The most famous historical attraction on this island is the Palace of Knossos, which acted as the grand capital of Minoan Crete. Located here are ruins that incorporate an immense palace, courtyards, private apartments, baths, lively frescoes, and more.

Additionally, if you are looking for outdoor activities to do around Crete, the 16km-long Samaria Gorge, and one of Europe’s longest canyons, should definitely be on your must-do list.

Cyclades

If you are on a quest to find the Greek island of your dreams, then look no farther than this stunning place. The Cyclades is a group of Greek islands, located southeast of the mainland in the Aegean Sea.

Thessaloniki

Thessaloniki is an easy place to fall in love with, offering travelers the beauty, history, and culture, topped with striking cuisine, and wonderful sea views. This is considered Greece’s second city, which, similar to the rest of the country, has suffered due to the hit of an economic crisis. Nonetheless, the streets remain full of life and vibrancy.

Hydra

Hydra is one of the only Greek islands that are free of wheeled vehicles, which means no cars and no scooters. All this island has are tiny marble-cobbled lanes, donkeys, rocks, and the beautiful sea. In addition to the island’s preserved stone architecture, Hydra has rural paths and clear, deep waters, and is one of the best places to find a good cappuccino.

Corfu

The Greek Islands may get all the press but Corfu, located on Greece’s west coast, is also a solid place to enjoy the beach too. Corfu has been portrayed as an idyll for centuries and is known as the place where the shipwrecked Odysseus was sent home.

After exploring all the history this island offers, you can sail around the corner, and immerse yourself in a place full of bountiful produce, cypress-studded hills, villages, and sandy coves.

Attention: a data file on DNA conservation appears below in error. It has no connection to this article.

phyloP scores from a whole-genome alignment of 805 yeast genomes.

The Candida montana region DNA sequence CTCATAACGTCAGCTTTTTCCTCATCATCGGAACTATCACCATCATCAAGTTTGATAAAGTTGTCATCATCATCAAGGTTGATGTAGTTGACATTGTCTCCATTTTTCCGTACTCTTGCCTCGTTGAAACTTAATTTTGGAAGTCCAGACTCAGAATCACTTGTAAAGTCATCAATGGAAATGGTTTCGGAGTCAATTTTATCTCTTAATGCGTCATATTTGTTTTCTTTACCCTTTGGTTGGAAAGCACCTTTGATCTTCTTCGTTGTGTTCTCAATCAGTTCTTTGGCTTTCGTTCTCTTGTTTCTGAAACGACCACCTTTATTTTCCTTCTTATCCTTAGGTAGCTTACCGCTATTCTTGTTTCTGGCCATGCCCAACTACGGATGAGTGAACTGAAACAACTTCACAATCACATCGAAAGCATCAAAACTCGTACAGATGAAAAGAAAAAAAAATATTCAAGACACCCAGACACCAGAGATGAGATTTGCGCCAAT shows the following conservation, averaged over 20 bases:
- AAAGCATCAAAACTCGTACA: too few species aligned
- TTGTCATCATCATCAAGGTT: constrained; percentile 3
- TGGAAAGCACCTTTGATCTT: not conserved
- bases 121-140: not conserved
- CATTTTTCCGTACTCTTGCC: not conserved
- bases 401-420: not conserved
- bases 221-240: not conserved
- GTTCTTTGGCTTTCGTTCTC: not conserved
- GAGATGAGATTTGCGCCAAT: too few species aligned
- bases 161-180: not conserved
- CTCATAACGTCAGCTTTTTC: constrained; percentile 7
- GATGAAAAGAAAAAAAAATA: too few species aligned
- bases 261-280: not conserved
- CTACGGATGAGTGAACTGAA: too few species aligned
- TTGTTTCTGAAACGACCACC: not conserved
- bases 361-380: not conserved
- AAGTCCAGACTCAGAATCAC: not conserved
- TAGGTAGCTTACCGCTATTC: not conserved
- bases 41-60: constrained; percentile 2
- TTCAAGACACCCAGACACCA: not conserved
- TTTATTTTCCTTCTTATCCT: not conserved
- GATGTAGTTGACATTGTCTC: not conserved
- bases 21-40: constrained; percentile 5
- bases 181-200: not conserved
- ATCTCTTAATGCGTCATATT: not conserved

Ancient Olympia

Olympia is a well-known aged site on Greece’s Peloponnese peninsula that was in charge of hosting the original Olympic Games for more than 1100 years. Founded in the 8th century B.C. Its ruins include athletic training areas, a stadium, and temples that are dedicated to the gods Hera and Zeus.

The Olympic flame is still lit here for the modern Games. Unfortunately, due to the destruction ordered by Theodosius II in AD 420 and even various subsequent earthquakes, little remains of the magnificent temples and athletic facilities. On the bright side, enough of this place still exists to give you a sliver of the sanctuary’s past glory.

Kefalonia

Kefalonia is an island that’s located in the Ionian Sea and just west of mainland Greece. The largest, and conceivably the most diverse of the islands, is famous for its scenic Kefalonia beaches, dramatic landscapes, and delicious food.

Remember the Spartans

Sparta was said to be the ancient rival of Athens and was known for the actions of her fierce warriors. The city has a long history and ruins to explore with no shortage of things to do, excursions to take, and places to eat. Sometimes it’s an often-overlooked city, but you can get all the history of Greece without having to deal with the tourists that Athens brings.

Santorini

Santorini is known as one of the Cyclades islands in the Aegean Sea and was devastated by a volcanic eruption in the 16th century BC, which is what shaped this rugged landscape. The whitewashed houses cling to cliffs above an underwater crater, giving off spectacular views of the sparkling ocean.

Many consider Santorini to be the most spectacular of all the Greek Islands due to its amazing beachside camping, winery tours, scuba diving, and views.

Getting Around

Air

Most visitors flock to Greece by flying, which tends to be the fastest and cheapest option available. The vast majority of domestic flights are handled through the country’s national carrier, which is Aegean Airlines, and sometimes through Olympic Air. There are also a number of smaller Greek carriers, including Thessaloniki-based Astra Airlines and Sky Express that handle flights to and from select cities.

Sometimes, some discounts for return tickets are offered, but only if used between Monday and Thursday. It’s important to note as well that the baggage allowance on domestic flights will vary according to the airline and even to the category of ticket you’ve purchased. On most occasions, bags can be scrutinized carefully at check-in.

Greece has four main international airports that can take tourists in and out of the country.